Norse mythology is some of the oldest of which humanity has record, and so of course, we are also there, lurking as usual, eating as usual. Not so bothered by the humans who continually try to exorcize, vanquish, or bottle us.

We are as pervasive in your tales as the wayward traveler, the chivalric hero, and the wizened old hag. Without us, you are not you.

Monstrous Myths: The Ghoul

Modern man has a highly unflattering image of the ghoul. That is to say that his impression is rather more like a zombie, mindlessly haunting a graveyard and stumbling around without fine motor skills. That is a very dangerous perception, and the Caliphates of the 14th century would shake their heads at you. The Sumerians would shun.

blightborn_ghoul_by_yanzi_5-d5lhkzz

The ghoul is an ancient demon. In fact it is one of the oldest myths that the continuity of human history can supply. Its origins date back to the first written stories, and it is not something with which one trifles.

Much like a hungry Yours Truly.

The gallu of Cuneiform lived in hidden places: ruins, burial grounds, and mountain tops. They hovered around the outskirts and “dragged the souls of the dead to the underworld”. I set that last line in quotation for a reason – to draw attention to the fact that that phrase bears a very close resemblance to the modern one as a euphemism for committing murder. For a very very long time, humans have said “I shall send you to your maker” rather than “I will kill you.” – which of course, no one would shout within earshot of people who might stop them. It would not be too far from the mark to suggest that the primary occupation of the gallu is not in fact in service to a deity, or a divine order, but that they were simply killing folks because they felt like it. The author who set down their myth in clay was merely being artistic.

That aside, gallu hang about, weaving into the folklore of Judaism, Islam, and Christian. From the gollum to the ghul of One Thousand and One Nights, they haunt the desert, the outskirts, finding ways to tempt the unwitting out into their territory so that they may consume them in peace. It is said they also eat recently deceased corpses, devour children, drink blood, and hoard wealth by rifling through pockets, graves, unguarded houses. This insatiable hunger, like that of the obour, makes their name synonymous with greed, even in the vernacular of today’s Middle Eastern cultures.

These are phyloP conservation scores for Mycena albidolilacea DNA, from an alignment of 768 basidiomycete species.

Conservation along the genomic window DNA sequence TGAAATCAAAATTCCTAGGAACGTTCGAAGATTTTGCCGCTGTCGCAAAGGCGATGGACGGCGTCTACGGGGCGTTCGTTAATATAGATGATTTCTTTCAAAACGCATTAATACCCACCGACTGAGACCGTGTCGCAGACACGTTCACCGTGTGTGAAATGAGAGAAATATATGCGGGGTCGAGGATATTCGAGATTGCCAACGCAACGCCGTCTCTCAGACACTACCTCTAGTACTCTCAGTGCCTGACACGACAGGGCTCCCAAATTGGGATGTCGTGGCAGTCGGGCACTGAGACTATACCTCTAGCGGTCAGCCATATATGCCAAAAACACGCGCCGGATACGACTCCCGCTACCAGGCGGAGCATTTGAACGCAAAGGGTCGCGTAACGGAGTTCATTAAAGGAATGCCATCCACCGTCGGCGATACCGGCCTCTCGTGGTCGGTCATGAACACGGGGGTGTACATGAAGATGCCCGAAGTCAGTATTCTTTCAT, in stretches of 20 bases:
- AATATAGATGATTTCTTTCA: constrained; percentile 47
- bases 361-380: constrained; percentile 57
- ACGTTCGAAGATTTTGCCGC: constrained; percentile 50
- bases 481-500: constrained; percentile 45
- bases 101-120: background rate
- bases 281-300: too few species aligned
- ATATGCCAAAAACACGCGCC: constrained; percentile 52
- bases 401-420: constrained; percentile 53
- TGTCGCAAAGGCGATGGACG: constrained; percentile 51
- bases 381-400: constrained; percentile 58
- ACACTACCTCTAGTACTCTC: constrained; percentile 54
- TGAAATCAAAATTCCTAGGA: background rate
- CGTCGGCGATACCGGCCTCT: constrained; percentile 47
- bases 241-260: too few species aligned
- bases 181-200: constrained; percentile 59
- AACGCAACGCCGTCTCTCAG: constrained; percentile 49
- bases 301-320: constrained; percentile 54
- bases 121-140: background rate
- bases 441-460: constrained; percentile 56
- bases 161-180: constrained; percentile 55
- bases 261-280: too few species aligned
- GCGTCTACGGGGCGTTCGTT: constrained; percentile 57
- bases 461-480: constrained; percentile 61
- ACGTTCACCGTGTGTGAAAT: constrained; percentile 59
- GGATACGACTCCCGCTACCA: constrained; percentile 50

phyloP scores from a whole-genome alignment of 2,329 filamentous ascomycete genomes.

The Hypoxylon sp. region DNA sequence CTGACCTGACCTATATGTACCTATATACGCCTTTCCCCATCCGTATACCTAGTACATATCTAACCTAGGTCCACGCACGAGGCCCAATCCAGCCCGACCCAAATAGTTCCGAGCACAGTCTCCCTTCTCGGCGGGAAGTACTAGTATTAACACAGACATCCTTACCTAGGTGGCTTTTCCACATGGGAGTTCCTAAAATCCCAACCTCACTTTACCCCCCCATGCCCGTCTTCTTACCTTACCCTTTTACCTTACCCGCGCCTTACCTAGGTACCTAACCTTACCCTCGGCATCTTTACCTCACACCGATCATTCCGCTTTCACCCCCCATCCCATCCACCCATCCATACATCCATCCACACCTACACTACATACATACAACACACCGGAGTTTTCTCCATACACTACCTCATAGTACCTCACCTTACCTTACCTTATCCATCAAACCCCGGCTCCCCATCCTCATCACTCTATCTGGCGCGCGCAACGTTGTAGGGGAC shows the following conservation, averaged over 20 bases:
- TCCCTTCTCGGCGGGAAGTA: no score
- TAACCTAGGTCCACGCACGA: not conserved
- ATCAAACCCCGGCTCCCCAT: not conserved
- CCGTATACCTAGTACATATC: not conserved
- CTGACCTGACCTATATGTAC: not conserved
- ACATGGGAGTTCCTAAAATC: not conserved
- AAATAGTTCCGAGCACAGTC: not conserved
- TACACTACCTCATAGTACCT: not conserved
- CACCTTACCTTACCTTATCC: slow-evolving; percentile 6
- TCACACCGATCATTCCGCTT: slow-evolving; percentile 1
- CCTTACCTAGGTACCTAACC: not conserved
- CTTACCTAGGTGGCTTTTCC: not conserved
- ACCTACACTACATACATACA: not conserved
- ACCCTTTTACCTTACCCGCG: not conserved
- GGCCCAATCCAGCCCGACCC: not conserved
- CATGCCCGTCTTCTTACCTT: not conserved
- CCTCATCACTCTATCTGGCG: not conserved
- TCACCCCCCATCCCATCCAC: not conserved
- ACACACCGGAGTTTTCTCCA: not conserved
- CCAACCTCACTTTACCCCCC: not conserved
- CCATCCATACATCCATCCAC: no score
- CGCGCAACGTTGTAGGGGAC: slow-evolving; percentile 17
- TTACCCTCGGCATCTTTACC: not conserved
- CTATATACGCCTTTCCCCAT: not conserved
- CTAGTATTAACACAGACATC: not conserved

Whatever your particular vantage on the myth, the ghoul is certainly a creature that prays upon human misfortune and is crafty, if only in its ability to ensnare humans and rip them to shreds.

The behavioral comparison to my species seems evident. What is less so are the physical descriptions of such creatures. They can apparently change shape, but as I have upon many previous occasions, I will argue that this is simply a human way of explaining some other catastrophic event, for which the ghoul is not to blame. If you are stupid enough to leave your infant unattended, and it is snatched away by a large and fearless hyena, of course you will not wish to blame yourself. Instead the hyena is not a normal hyena – the sort you have outsmarted a dozen times before, the sort your infant has cooed at and giggled over. That hyena must be a demon in disguise. You rage against heaven or chaos, instead of taking responsibility, instead of killing hyenas, one of nature’s most hideous and malevolent creatures, you instead target me and mine.

Perhaps the human mind must find reasons to blame us, if only to muster the courage to destroy their only natural predator. Perhaps your desire to blame us for all your misfortunes is simply an adaptation. Perhaps you need it. I will not argue that it is vestigial, like the appendix. Instead, I will absolve you of guilt, and say that while I find this annoying, I do not take offense. You cannot help it.

I digress.

In all other ways, the ghoul is a perfect analogue to the obour, the classic wendigo, even the more exotic sounding gorgon. They are all one monster, fast, strong, in love with shiny things, sharpening their intellect by hunting the sentient. Most importantly – they are ravenous.

The image used here is a painting entitled Blightborn Ghoul  by  yanzi-5 of Deviantart

Monstrous Myths: The Gorgon